Five months after the surgery Mylan returned to film the kids again. She says immediately after the surgery the parents looked like a great weight had lifted off their shoulders. “But the children felt pretty lousy, they had a lot of swelling,” remembers Mylan. When she went back, though, they were completely transformed.

Ghutaru seemed years younger, a boisterous kid playing football. Pinki was a self-confident little girl going to school. “I don’t think either will forget the hardships they had experienced,” says Mylan. “I hope the fact that someone invested in them and corrected their cleft gives them a bit of pride that their future matters, their life matters.”

Pinki’s story and the Oscar, coming as it did in the year of Slumdog Millionaire, has already changed the little girl’s life. The day the film was nominated, journalists were in her village asking if Pinki was going to the Oscars. She did go. She walked down the red carpet with Mylan. She met Anil Kapoor and the other Bollywood actors but didn’t really know who they were, much to their chagrin.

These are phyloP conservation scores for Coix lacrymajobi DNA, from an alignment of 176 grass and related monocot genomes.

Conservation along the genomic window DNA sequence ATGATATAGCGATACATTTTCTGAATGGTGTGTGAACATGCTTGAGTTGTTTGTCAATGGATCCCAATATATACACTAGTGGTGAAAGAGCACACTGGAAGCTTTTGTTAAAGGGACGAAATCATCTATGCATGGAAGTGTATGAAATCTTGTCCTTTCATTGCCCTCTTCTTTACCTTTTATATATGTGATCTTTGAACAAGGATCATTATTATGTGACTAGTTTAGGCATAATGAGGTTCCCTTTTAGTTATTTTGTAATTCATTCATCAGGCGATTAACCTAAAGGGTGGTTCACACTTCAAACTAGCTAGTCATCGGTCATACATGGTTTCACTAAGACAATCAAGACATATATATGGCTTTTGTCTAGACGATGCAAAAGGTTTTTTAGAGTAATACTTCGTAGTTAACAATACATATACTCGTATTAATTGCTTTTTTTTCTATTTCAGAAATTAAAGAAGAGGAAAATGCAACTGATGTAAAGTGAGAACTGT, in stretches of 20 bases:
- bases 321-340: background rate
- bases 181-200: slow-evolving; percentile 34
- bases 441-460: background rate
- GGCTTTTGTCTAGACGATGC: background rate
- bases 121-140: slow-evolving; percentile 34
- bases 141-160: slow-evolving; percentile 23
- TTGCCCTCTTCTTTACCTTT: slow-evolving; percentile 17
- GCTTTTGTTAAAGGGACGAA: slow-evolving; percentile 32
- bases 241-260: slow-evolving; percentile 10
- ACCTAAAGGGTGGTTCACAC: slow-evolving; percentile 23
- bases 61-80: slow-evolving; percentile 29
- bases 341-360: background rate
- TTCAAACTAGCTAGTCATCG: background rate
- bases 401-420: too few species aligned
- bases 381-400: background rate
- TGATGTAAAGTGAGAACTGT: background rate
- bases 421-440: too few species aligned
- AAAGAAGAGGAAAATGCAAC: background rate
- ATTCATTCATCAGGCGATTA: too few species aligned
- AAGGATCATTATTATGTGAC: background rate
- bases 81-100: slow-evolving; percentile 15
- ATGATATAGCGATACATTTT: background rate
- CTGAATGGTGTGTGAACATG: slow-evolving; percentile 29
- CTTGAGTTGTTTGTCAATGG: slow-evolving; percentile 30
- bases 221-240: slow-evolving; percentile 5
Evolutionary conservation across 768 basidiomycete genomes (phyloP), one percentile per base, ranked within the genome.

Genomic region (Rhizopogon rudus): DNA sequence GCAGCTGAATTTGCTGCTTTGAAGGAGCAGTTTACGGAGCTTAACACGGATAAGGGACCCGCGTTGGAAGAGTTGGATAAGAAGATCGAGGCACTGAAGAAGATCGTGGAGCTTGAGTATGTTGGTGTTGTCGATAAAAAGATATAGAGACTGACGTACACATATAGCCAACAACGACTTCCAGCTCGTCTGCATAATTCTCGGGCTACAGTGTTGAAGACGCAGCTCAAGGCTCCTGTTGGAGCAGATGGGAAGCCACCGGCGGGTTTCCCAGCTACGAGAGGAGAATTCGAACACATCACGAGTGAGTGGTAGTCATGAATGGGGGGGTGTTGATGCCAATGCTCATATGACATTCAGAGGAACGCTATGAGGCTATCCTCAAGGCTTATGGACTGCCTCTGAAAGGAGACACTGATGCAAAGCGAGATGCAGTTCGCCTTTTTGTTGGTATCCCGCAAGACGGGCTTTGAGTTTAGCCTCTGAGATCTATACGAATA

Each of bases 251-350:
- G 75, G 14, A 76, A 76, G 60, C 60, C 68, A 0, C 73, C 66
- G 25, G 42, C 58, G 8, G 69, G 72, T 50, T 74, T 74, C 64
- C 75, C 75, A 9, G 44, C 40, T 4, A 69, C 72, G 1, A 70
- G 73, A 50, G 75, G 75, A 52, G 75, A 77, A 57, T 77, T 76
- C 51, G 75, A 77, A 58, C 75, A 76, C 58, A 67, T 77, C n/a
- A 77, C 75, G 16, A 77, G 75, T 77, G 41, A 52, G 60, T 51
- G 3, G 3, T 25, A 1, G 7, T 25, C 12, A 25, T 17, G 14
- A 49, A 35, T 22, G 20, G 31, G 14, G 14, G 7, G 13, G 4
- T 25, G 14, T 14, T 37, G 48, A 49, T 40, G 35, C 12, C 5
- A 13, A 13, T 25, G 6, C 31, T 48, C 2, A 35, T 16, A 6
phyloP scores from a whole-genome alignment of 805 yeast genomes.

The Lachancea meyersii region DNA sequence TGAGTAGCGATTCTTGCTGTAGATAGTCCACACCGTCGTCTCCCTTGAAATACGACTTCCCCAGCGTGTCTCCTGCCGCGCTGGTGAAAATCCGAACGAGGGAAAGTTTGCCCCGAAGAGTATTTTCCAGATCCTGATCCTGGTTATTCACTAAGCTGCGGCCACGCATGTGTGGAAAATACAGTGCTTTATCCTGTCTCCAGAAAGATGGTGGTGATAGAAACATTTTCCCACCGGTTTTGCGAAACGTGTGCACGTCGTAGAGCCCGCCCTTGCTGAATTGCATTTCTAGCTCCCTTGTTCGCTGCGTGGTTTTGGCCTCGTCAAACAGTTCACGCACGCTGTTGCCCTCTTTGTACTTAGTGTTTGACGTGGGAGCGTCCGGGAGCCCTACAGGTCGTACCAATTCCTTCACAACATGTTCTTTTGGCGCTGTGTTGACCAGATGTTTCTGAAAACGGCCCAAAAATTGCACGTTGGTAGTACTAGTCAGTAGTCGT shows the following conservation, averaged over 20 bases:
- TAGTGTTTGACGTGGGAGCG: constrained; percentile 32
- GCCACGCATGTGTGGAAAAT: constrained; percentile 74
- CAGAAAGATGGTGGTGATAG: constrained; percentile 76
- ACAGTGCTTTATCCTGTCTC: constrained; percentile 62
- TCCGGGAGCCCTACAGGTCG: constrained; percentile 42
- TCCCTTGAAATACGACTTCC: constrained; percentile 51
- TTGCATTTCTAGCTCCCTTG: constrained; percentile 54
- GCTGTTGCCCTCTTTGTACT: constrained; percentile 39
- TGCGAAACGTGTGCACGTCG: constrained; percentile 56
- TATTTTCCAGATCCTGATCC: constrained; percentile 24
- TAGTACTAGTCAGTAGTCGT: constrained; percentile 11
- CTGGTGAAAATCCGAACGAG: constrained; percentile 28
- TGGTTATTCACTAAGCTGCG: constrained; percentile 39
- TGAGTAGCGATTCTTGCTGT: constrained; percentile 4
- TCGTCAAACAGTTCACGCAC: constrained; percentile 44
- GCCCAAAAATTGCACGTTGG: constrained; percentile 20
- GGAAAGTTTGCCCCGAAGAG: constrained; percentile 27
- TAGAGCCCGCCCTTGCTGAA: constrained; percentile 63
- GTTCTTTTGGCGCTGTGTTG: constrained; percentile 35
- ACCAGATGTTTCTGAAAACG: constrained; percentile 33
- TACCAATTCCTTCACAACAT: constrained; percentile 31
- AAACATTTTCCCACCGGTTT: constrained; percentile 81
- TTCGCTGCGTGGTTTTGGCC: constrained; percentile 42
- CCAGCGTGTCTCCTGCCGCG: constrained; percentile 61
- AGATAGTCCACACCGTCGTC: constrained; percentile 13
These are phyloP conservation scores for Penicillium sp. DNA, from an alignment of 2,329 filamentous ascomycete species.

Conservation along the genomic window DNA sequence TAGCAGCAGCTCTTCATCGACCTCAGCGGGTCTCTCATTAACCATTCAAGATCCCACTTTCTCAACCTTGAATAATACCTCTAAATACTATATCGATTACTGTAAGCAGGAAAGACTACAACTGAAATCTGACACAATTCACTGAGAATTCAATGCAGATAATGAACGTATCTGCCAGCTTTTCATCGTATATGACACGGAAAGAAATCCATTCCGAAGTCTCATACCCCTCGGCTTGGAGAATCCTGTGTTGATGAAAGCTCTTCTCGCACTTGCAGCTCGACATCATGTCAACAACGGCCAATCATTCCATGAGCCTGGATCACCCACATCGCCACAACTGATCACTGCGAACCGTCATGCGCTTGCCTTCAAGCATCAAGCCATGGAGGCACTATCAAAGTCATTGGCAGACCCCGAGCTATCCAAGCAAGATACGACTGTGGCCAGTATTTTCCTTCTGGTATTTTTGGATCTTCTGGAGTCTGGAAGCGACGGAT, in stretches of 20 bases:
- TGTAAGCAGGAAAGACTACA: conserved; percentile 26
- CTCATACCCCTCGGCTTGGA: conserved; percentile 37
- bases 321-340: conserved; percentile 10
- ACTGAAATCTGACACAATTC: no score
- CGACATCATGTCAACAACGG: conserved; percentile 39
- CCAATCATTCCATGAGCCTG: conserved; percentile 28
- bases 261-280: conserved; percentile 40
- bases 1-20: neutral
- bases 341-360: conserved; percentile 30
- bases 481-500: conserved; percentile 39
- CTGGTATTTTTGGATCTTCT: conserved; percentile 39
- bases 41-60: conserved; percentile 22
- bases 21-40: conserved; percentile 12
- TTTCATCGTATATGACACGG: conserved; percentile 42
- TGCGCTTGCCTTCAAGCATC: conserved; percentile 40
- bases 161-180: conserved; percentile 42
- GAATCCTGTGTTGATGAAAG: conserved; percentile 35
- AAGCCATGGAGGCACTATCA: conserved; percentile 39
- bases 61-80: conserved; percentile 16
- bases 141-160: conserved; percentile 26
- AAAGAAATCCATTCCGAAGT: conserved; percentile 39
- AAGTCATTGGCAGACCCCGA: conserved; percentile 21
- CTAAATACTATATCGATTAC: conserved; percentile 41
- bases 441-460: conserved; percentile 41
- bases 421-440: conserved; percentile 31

Now her village has a water pump, corrugated roofs, and might soon get electricity. But Mylan says she always reminds herself that despite its happy ending this fairy tale is still about the real world. “These are still desperately poor children,” she says. “But at least now they have more of a fair shot.”

Sandip Roy is the host of UpFront, a news-magazine show on KALW 91.7 produced by New America Media.